Now that the invocations of peace for the Easter season are behind us, there is something I’d like to say. To put it plainly, and in true Trini fashion, I vex, I real vex.
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Social Development working on plan for the retrenched
The Ministry of Social Development and Family Services is in the process of developing of a multi-sectoral plan to assist this country’s retrenched workers.
This, according to line minister, Cherrie-Ann Crichlow-Cockburn, who is also MP for Lopinot/Bon Air West.
“The ministry is in the process of developing a mitigation plan to identify strategies to assist persons affected by and through the number of unemployment action taking place across the country.
“Our plan is to have things in place within one month’s time, as we are fully aware of how families are being affected,” said Crichlow-Cockburn.
She spoke to the Sunday Guardian during a fun family day in Five Rivers, Arouca.
She said the approach would be multi-sectoral and would include consultations with not only other ministries, but stakeholders such as non-governmental, faith and community-based organisations.
Additionally, she said, the ministry will make available its other services to affected workers, such as the Sowing Empowerment through Entrepreneurial Development (Seed) programme.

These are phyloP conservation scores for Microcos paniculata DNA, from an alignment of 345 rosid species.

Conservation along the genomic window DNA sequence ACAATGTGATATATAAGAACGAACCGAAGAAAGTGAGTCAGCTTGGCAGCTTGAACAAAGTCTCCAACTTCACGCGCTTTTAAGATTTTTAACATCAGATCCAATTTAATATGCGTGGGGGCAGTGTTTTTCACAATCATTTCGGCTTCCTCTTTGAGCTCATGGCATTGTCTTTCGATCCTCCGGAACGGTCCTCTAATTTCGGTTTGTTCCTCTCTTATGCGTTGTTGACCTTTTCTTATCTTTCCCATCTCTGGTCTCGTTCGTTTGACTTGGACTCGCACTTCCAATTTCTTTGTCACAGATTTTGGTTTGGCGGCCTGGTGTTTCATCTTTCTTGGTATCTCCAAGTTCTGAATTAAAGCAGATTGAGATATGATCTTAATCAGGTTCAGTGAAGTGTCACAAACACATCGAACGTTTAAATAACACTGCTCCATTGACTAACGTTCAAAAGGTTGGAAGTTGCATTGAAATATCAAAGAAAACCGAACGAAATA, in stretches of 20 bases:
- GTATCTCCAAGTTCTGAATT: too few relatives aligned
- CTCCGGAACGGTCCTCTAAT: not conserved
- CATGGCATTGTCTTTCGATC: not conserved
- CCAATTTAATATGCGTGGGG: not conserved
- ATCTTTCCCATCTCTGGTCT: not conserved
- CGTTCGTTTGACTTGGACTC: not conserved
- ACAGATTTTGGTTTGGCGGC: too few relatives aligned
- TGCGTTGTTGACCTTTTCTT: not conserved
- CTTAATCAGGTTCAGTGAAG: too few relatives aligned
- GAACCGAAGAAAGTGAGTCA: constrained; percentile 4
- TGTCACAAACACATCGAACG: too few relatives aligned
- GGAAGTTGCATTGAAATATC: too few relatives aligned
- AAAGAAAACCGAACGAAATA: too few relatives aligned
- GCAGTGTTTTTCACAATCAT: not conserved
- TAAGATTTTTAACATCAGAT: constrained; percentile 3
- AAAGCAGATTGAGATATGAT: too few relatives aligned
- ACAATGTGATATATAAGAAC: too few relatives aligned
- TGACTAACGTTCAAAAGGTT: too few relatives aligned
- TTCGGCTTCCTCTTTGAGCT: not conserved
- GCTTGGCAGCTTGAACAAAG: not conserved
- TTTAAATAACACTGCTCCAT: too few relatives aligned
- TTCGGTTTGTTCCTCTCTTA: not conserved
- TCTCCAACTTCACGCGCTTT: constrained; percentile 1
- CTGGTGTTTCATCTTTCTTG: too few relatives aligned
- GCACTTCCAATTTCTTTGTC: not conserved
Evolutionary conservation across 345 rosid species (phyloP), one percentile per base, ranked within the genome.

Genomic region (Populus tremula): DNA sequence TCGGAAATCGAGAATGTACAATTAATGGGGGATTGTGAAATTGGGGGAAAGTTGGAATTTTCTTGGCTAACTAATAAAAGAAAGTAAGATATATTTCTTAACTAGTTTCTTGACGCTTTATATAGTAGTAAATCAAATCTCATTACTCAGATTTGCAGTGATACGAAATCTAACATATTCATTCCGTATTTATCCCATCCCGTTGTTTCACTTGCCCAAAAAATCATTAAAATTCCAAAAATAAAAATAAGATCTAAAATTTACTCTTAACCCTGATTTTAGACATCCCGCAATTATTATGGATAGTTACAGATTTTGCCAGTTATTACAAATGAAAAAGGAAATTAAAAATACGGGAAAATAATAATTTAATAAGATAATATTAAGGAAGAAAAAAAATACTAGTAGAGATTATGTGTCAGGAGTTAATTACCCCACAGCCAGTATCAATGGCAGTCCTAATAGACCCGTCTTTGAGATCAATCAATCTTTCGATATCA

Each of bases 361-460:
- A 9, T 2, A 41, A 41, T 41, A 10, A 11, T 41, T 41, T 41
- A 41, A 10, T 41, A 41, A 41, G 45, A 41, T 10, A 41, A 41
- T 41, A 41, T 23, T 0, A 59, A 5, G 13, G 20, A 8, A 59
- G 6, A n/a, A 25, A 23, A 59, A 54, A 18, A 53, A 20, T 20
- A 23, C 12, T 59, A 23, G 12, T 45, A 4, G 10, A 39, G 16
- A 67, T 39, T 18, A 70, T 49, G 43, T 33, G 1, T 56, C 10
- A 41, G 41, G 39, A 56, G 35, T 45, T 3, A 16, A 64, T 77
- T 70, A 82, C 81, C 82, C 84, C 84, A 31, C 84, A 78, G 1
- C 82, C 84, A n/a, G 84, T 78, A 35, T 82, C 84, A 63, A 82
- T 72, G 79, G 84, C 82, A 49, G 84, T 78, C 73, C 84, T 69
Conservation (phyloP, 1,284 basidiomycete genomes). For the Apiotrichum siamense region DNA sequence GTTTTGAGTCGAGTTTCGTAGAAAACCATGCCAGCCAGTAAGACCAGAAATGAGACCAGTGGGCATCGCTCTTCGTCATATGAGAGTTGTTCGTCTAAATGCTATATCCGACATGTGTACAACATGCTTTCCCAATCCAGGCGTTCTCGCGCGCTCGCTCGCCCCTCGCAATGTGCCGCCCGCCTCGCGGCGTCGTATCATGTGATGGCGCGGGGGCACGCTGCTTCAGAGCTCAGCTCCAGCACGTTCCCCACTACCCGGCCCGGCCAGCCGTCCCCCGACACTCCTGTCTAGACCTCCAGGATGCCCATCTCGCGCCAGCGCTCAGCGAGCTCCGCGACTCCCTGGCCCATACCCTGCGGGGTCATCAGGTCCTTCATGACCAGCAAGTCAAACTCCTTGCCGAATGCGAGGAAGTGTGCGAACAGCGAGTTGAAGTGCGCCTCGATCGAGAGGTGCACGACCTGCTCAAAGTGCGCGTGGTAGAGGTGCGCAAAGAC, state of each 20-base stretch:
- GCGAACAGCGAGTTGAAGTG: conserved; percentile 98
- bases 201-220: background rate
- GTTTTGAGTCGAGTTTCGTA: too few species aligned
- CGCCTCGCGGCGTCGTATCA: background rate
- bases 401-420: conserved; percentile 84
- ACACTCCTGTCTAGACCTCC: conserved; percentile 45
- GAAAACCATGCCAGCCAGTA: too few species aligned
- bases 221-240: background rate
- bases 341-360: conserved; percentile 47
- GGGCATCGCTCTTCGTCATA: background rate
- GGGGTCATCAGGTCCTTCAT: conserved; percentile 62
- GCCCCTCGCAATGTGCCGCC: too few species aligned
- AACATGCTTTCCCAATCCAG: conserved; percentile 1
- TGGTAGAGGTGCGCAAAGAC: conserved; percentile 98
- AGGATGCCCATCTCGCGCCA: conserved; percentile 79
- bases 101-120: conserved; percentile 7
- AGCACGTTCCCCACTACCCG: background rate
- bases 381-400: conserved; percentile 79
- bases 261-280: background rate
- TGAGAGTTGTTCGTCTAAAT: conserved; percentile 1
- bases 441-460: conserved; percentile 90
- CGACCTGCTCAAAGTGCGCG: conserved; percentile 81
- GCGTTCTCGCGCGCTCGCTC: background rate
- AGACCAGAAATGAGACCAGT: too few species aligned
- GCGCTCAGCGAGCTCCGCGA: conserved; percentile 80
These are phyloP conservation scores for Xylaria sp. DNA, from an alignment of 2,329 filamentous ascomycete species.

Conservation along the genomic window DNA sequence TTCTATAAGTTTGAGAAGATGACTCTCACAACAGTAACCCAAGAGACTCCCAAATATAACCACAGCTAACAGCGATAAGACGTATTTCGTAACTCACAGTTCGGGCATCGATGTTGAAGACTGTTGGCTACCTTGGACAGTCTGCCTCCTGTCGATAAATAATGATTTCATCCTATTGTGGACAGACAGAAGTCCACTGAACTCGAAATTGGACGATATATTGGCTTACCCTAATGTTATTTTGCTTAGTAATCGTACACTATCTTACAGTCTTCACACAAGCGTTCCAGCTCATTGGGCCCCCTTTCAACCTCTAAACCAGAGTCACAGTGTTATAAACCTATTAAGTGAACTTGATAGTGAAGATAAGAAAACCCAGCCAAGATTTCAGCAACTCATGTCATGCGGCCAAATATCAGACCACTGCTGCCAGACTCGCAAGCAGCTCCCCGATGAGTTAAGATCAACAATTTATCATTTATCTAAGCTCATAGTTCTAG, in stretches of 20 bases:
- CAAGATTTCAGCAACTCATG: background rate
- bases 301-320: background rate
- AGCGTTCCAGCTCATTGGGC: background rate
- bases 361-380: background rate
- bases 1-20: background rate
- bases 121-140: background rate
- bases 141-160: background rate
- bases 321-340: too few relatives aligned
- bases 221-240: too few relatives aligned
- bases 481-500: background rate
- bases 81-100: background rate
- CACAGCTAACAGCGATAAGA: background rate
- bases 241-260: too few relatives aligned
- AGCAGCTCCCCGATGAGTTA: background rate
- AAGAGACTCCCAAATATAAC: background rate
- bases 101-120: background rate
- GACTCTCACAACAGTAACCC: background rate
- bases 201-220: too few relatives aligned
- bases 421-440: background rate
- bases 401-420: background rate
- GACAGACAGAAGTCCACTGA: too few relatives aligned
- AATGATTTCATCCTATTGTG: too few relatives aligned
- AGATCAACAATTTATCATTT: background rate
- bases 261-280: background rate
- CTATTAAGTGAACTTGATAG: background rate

These grants offer start-up capital for people with ideas for small businesses or wishing to restart or enhance an already existing small business, based on set criteria.
As for the ministry’s social services, the minister noted that while there are strict qualifying criteria, retrenched workers are being invited to access assistance. She assured that their assessment and processing would be timely.
Steel company ArcelorMittal announced closure of its Point Lisas branch and sent home over 600-plus workers, while Brazilian-based construction company, OAS Constructora, sent termination letters to 800-plus of its employees.
In January, more than 200 workers were retrenched by the Central Trinidad Steel Ltd (Centrin).
Recently, the Water and Sewerage Authority (WASA) also sent home 31 workers, who the authority said were “hired for short-term projects.”